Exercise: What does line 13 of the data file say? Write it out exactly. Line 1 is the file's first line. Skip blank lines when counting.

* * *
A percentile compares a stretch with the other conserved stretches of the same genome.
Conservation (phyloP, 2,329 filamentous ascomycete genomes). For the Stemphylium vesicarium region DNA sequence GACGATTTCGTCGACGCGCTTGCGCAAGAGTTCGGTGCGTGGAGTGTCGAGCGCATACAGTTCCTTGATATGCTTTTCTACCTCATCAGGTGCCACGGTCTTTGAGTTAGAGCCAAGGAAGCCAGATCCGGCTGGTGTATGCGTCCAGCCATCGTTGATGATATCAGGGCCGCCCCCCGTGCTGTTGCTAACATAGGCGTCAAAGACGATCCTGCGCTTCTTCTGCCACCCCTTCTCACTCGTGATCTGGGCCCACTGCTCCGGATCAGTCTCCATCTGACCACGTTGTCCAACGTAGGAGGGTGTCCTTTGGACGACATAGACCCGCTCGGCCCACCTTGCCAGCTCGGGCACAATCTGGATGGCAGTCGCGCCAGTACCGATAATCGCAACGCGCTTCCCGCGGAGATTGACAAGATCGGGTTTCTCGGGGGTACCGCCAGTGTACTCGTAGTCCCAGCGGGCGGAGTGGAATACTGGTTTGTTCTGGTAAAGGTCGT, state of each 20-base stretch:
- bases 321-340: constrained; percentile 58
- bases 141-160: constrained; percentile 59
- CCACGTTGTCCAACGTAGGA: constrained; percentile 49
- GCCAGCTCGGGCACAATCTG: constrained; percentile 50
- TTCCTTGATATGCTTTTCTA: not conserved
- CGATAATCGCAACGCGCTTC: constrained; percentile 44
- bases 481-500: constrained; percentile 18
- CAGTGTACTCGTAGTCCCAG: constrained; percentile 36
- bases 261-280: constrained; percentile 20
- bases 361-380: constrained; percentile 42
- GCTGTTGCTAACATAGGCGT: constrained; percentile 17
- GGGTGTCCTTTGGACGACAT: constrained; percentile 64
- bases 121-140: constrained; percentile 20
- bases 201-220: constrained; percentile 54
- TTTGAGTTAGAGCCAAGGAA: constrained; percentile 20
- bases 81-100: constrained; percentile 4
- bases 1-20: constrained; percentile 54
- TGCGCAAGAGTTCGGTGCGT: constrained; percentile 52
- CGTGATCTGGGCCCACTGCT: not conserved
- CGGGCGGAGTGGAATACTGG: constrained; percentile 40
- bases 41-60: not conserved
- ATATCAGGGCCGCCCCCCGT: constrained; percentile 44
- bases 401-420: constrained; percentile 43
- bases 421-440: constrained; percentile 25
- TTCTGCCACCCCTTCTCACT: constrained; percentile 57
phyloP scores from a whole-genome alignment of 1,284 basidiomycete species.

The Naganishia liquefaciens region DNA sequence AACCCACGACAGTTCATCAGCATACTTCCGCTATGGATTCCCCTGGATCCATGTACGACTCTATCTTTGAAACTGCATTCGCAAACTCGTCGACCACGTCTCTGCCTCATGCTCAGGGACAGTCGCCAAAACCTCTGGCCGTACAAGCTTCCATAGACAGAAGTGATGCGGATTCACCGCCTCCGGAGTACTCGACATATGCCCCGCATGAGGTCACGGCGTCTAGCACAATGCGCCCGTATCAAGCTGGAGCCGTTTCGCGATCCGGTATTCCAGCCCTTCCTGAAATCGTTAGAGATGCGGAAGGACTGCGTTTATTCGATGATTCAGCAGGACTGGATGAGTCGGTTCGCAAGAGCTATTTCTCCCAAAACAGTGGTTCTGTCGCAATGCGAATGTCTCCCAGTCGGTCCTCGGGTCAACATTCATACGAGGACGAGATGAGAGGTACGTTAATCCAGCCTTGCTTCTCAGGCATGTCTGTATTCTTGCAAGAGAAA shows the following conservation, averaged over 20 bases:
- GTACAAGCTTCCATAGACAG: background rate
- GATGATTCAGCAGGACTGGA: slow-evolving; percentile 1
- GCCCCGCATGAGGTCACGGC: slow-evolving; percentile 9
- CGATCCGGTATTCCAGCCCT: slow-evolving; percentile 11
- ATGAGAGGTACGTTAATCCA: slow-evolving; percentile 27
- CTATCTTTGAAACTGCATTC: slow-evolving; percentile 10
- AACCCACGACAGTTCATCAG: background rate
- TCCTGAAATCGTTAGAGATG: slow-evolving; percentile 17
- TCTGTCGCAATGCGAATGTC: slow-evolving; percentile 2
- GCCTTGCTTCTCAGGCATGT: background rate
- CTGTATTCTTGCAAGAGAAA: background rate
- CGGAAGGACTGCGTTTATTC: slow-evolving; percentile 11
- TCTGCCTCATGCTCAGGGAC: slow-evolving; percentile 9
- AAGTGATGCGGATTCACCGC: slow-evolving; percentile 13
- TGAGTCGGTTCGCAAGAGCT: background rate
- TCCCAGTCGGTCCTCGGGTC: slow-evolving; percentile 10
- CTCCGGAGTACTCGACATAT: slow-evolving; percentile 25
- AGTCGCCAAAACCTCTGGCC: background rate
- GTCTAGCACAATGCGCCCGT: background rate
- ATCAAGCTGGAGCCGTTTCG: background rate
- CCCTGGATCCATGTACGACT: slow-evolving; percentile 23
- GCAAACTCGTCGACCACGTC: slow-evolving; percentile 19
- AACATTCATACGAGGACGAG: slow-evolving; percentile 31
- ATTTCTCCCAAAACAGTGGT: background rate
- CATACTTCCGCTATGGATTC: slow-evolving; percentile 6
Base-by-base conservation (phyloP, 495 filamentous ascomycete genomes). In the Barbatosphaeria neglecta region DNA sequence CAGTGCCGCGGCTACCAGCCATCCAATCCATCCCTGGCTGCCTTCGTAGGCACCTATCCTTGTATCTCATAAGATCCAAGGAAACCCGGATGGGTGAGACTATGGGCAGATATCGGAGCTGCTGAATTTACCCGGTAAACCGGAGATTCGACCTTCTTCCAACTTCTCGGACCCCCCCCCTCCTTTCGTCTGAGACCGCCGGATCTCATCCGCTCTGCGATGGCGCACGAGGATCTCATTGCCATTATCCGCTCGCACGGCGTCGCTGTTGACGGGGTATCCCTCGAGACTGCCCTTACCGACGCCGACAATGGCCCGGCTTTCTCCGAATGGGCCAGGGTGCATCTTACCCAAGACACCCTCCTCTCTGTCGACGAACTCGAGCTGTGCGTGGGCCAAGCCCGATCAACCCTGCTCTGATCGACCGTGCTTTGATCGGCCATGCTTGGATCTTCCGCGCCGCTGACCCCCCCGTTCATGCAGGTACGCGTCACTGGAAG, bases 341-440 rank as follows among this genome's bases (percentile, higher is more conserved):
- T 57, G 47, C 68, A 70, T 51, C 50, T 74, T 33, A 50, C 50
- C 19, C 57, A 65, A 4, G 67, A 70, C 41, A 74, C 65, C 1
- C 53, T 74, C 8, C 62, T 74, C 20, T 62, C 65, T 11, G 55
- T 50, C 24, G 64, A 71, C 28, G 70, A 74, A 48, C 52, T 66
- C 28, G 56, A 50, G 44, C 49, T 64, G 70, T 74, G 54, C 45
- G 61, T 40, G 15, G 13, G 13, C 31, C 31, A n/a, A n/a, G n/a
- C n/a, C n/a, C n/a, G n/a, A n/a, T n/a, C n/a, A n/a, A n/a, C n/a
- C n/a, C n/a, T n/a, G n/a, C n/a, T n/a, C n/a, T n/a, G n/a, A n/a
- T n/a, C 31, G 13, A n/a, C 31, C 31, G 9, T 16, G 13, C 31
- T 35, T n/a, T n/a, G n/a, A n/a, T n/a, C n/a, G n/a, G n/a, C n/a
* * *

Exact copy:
- GCTGTTGCTAACATAGGCGT: constrained; percentile 17